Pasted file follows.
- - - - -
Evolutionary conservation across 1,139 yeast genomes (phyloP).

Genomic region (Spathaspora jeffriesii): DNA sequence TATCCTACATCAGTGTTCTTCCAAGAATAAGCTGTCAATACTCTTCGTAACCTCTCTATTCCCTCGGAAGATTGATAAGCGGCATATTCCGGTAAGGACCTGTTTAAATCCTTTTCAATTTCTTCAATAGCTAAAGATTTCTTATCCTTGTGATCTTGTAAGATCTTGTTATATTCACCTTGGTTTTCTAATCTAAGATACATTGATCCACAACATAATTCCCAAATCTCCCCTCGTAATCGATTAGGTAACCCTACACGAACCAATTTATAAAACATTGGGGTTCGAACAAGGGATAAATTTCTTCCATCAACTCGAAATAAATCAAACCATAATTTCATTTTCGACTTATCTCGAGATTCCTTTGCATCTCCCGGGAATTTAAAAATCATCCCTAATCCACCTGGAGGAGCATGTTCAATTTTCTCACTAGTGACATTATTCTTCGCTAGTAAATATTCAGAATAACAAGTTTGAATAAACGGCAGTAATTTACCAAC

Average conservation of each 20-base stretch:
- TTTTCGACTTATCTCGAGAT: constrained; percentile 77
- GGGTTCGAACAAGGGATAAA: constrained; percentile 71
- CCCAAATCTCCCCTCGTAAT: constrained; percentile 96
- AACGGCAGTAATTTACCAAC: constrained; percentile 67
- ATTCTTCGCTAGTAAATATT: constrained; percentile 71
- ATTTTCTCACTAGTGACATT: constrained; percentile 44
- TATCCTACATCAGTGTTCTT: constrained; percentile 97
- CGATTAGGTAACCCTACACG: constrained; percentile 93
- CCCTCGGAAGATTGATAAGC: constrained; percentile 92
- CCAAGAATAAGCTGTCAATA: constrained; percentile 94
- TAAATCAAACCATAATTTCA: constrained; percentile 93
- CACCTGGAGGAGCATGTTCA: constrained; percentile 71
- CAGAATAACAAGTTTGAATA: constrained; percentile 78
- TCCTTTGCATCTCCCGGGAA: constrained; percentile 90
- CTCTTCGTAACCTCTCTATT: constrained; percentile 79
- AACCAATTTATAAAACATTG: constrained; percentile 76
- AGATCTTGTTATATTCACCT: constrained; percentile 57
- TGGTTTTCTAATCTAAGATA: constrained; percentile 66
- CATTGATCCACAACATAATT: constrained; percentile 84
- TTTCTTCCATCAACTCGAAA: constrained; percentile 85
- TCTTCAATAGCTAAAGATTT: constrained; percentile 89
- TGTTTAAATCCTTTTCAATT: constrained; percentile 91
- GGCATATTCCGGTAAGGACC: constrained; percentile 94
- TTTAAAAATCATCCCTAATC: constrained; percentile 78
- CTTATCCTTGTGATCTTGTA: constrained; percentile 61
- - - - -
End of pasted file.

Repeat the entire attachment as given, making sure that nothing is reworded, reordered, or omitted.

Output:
Evolutionary conservation across 1,139 yeast genomes (phyloP).

Genomic region (Spathaspora jeffriesii): DNA sequence TATCCTACATCAGTGTTCTTCCAAGAATAAGCTGTCAATACTCTTCGTAACCTCTCTATTCCCTCGGAAGATTGATAAGCGGCATATTCCGGTAAGGACCTGTTTAAATCCTTTTCAATTTCTTCAATAGCTAAAGATTTCTTATCCTTGTGATCTTGTAAGATCTTGTTATATTCACCTTGGTTTTCTAATCTAAGATACATTGATCCACAACATAATTCCCAAATCTCCCCTCGTAATCGATTAGGTAACCCTACACGAACCAATTTATAAAACATTGGGGTTCGAACAAGGGATAAATTTCTTCCATCAACTCGAAATAAATCAAACCATAATTTCATTTTCGACTTATCTCGAGATTCCTTTGCATCTCCCGGGAATTTAAAAATCATCCCTAATCCACCTGGAGGAGCATGTTCAATTTTCTCACTAGTGACATTATTCTTCGCTAGTAAATATTCAGAATAACAAGTTTGAATAAACGGCAGTAATTTACCAAC

Average conservation of each 20-base stretch:
- TTTTCGACTTATCTCGAGAT: constrained; percentile 77
- GGGTTCGAACAAGGGATAAA: constrained; percentile 71
- CCCAAATCTCCCCTCGTAAT: constrained; percentile 96
- AACGGCAGTAATTTACCAAC: constrained; percentile 67
- ATTCTTCGCTAGTAAATATT: constrained; percentile 71
- ATTTTCTCACTAGTGACATT: constrained; percentile 44
- TATCCTACATCAGTGTTCTT: constrained; percentile 97
- CGATTAGGTAACCCTACACG: constrained; percentile 93
- CCCTCGGAAGATTGATAAGC: constrained; percentile 92
- CCAAGAATAAGCTGTCAATA: constrained; percentile 94
- TAAATCAAACCATAATTTCA: constrained; percentile 93
- CACCTGGAGGAGCATGTTCA: constrained; percentile 71
- CAGAATAACAAGTTTGAATA: constrained; percentile 78
- TCCTTTGCATCTCCCGGGAA: constrained; percentile 90
- CTCTTCGTAACCTCTCTATT: constrained; percentile 79
- AACCAATTTATAAAACATTG: constrained; percentile 76
- AGATCTTGTTATATTCACCT: constrained; percentile 57
- TGGTTTTCTAATCTAAGATA: constrained; percentile 66
- CATTGATCCACAACATAATT: constrained; percentile 84
- TTTCTTCCATCAACTCGAAA: constrained; percentile 85
- TCTTCAATAGCTAAAGATTT: constrained; percentile 89
- TGTTTAAATCCTTTTCAATT: constrained; percentile 91
- GGCATATTCCGGTAAGGACC: constrained; percentile 94
- TTTAAAAATCATCCCTAATC: constrained; percentile 78
- CTTATCCTTGTGATCTTGTA: constrained; percentile 61